The cybersecurity landscape is ever-evolving, and threat actors are constantly finding ways to subvert systems. Recently, experts underscored a novel method employed to evade antivirus programs - embedding malicious Microsoft Word documents into PDF files. This innovative method, known as "MalDoc in PDF," has been utilized for in-the-wild attacks, with the first documented case in July 2023.
Researchers explained how this machination works. A file allegedly created with MalDoc in PDF can suspiciously be opened in Word, despite containing components and structure of a PDF. If the file is associated with a macro, launching it in Word triggers a Visual Basic Script (VBS) that initiates malicious activities. Aptly termed polyglots, these bespoke files embody multiple file forms - in this instance, PDF and Word (DOC).
This trickery involves adding a Word-created MHT file, macro-attached, after the PDF file object. The result is a valid PDF document that can also be launched in Word. In simpler terms, the PDF embeds a Word document equipped with a VBS macro designed to download and install malware, disguising as a .DOC file in Microsoft Office.
Threat actors are also leveraging QR codes embedded in phishing campaigns, termed 'qishing'. Following the guise of multi-factor authentication notifications, victims are lured into scanning a QR code. However, instead of reaching their intended destination, they are deceived and sent to the threat actor's phishing page.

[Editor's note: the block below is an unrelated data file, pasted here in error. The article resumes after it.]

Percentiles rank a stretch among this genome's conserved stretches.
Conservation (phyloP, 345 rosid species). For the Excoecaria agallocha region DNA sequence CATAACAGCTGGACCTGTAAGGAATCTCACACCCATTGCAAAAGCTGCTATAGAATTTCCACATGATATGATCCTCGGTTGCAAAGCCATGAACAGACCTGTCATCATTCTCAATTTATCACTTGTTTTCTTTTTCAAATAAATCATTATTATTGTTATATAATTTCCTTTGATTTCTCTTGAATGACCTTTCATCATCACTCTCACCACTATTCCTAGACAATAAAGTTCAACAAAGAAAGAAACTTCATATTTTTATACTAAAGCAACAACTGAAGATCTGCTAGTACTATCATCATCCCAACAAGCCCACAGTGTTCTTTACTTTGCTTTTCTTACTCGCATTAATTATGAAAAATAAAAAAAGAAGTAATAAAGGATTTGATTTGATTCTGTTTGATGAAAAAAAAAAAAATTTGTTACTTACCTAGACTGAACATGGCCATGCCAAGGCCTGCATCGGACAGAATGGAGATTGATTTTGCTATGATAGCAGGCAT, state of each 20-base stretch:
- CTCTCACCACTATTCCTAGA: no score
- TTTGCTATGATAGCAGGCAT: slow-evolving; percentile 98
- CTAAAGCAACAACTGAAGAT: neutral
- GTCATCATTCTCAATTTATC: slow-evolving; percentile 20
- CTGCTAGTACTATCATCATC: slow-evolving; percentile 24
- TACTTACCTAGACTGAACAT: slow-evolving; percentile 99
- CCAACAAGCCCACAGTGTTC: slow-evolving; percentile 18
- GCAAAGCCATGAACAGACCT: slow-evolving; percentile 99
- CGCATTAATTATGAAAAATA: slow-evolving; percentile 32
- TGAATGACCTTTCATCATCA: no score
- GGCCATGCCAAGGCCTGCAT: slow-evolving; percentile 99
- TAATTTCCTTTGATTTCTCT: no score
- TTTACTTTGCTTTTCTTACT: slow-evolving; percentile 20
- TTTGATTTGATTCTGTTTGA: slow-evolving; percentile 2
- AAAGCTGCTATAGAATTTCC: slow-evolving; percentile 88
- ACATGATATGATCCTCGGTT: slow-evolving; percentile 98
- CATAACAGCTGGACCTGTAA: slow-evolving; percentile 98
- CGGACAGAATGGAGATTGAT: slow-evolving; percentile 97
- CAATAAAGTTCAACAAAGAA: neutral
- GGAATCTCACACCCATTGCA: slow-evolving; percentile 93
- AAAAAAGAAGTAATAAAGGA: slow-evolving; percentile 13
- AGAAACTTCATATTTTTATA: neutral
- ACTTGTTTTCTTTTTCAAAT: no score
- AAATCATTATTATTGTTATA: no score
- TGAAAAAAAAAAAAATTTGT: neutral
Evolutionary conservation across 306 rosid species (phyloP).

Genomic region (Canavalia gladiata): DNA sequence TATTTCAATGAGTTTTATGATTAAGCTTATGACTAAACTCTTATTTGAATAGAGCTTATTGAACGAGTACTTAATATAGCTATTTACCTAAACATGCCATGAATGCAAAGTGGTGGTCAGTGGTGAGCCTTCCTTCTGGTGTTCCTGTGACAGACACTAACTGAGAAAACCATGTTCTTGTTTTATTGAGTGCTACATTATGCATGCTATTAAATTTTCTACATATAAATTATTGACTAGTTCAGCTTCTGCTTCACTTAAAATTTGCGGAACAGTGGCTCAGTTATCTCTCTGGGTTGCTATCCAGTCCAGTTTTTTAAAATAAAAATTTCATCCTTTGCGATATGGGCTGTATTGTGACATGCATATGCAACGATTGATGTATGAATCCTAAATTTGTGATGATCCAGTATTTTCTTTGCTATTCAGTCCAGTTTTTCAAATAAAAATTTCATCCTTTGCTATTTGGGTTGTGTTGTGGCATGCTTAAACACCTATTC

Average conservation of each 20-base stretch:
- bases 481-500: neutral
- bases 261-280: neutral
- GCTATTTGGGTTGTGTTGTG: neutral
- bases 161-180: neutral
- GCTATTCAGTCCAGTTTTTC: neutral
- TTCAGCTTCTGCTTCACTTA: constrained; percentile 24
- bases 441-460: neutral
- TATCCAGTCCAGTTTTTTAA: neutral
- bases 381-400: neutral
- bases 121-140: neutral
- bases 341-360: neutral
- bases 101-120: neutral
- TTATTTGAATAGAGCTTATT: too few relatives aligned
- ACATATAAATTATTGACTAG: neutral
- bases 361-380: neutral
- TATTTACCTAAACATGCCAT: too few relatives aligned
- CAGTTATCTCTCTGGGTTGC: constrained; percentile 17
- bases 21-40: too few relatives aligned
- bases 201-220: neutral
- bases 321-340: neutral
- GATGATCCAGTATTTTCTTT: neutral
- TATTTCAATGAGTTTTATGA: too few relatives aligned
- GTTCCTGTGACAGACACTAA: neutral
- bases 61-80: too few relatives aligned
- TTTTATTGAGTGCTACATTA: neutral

While various techniques are being employed, such as VBS via Microsoft Excel, or redirecting victims through deceptive executable, Social engineering attacks appear to be growing in complexity and sophistication. Whether it's a meticulously crafted phone call, or an email trap, threat actors are finding new ways to gain unauthorized access to systems.
In one highly sophisticated attack, a criminal impersonating a delivery driver conned an uninformed Swiss organization employee into divulging sensitive information. Posing as a shipping company representative, the threat actor instructed the employee to read aloud a code appearing in an attachment . The seemingly innocent PDF file was, in fact, a static image implanted into the email body, masquerading as an attachment.
More recently, security issues revolving around name collisions in the Domain Name System (DNS) have emerged, indicating its potential propensity to leak sensitive data. Cisco Talos highlighted instances in which some Top-level domains (TLDs) behave unusually when encountering names that have expired or never existed. Some TLDs publish MX records and collect emails for unregistered and expired names, resolving them to IP addresses.
These emerging challenges and evolving threat landscapes underline the increasing necessity for robust cybersecurity measures. As threat actors develop new methods, businesses should consider investing in advanced cybersecurity solutions.
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